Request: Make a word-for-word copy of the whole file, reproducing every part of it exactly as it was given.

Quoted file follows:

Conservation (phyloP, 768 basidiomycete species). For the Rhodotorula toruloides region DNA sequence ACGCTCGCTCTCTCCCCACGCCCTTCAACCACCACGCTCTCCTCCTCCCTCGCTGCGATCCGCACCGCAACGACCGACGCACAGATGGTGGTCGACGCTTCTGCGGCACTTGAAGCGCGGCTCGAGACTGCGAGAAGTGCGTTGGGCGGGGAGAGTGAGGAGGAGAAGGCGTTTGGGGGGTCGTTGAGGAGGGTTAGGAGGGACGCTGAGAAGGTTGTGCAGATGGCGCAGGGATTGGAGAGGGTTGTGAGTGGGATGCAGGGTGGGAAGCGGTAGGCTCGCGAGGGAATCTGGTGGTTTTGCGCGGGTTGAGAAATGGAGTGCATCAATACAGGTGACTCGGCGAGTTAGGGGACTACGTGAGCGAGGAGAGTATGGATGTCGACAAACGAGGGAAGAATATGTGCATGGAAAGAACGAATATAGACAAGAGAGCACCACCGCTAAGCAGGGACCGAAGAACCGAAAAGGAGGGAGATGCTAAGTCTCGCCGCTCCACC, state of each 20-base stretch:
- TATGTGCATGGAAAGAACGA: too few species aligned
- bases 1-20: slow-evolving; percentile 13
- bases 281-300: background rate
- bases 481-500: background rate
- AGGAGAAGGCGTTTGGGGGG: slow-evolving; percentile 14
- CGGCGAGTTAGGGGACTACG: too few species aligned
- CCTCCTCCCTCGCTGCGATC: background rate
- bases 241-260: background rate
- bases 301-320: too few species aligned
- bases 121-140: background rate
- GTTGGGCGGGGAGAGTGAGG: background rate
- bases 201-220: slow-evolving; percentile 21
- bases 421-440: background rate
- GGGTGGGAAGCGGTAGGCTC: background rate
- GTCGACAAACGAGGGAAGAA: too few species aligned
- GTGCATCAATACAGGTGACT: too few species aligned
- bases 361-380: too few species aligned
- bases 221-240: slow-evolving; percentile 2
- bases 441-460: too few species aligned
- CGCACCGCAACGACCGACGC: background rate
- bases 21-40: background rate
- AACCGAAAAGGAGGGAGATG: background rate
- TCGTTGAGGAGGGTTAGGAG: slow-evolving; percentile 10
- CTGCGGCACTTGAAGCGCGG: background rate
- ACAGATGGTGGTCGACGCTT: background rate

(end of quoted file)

Conservation (phyloP, 768 basidiomycete species). For the Rhodotorula toruloides region DNA sequence ACGCTCGCTCTCTCCCCACGCCCTTCAACCACCACGCTCTCCTCCTCCCTCGCTGCGATCCGCACCGCAACGACCGACGCACAGATGGTGGTCGACGCTTCTGCGGCACTTGAAGCGCGGCTCGAGACTGCGAGAAGTGCGTTGGGCGGGGAGAGTGAGGAGGAGAAGGCGTTTGGGGGGTCGTTGAGGAGGGTTAGGAGGGACGCTGAGAAGGTTGTGCAGATGGCGCAGGGATTGGAGAGGGTTGTGAGTGGGATGCAGGGTGGGAAGCGGTAGGCTCGCGAGGGAATCTGGTGGTTTTGCGCGGGTTGAGAAATGGAGTGCATCAATACAGGTGACTCGGCGAGTTAGGGGACTACGTGAGCGAGGAGAGTATGGATGTCGACAAACGAGGGAAGAATATGTGCATGGAAAGAACGAATATAGACAAGAGAGCACCACCGCTAAGCAGGGACCGAAGAACCGAAAAGGAGGGAGATGCTAAGTCTCGCCGCTCCACC, state of each 20-base stretch:
- TATGTGCATGGAAAGAACGA: too few species aligned
- bases 1-20: slow-evolving; percentile 13
- bases 281-300: background rate
- bases 481-500: background rate
- AGGAGAAGGCGTTTGGGGGG: slow-evolving; percentile 14
- CGGCGAGTTAGGGGACTACG: too few species aligned
- CCTCCTCCCTCGCTGCGATC: background rate
- bases 241-260: background rate
- bases 301-320: too few species aligned
- bases 121-140: background rate
- GTTGGGCGGGGAGAGTGAGG: background rate
- bases 201-220: slow-evolving; percentile 21
- bases 421-440: background rate
- GGGTGGGAAGCGGTAGGCTC: background rate
- GTCGACAAACGAGGGAAGAA: too few species aligned
- GTGCATCAATACAGGTGACT: too few species aligned
- bases 361-380: too few species aligned
- bases 221-240: slow-evolving; percentile 2
- bases 441-460: too few species aligned
- CGCACCGCAACGACCGACGC: background rate
- bases 21-40: background rate
- AACCGAAAAGGAGGGAGATG: background rate
- TCGTTGAGGAGGGTTAGGAG: slow-evolving; percentile 10
- CTGCGGCACTTGAAGCGCGG: background rate
- ACAGATGGTGGTCGACGCTT: background rate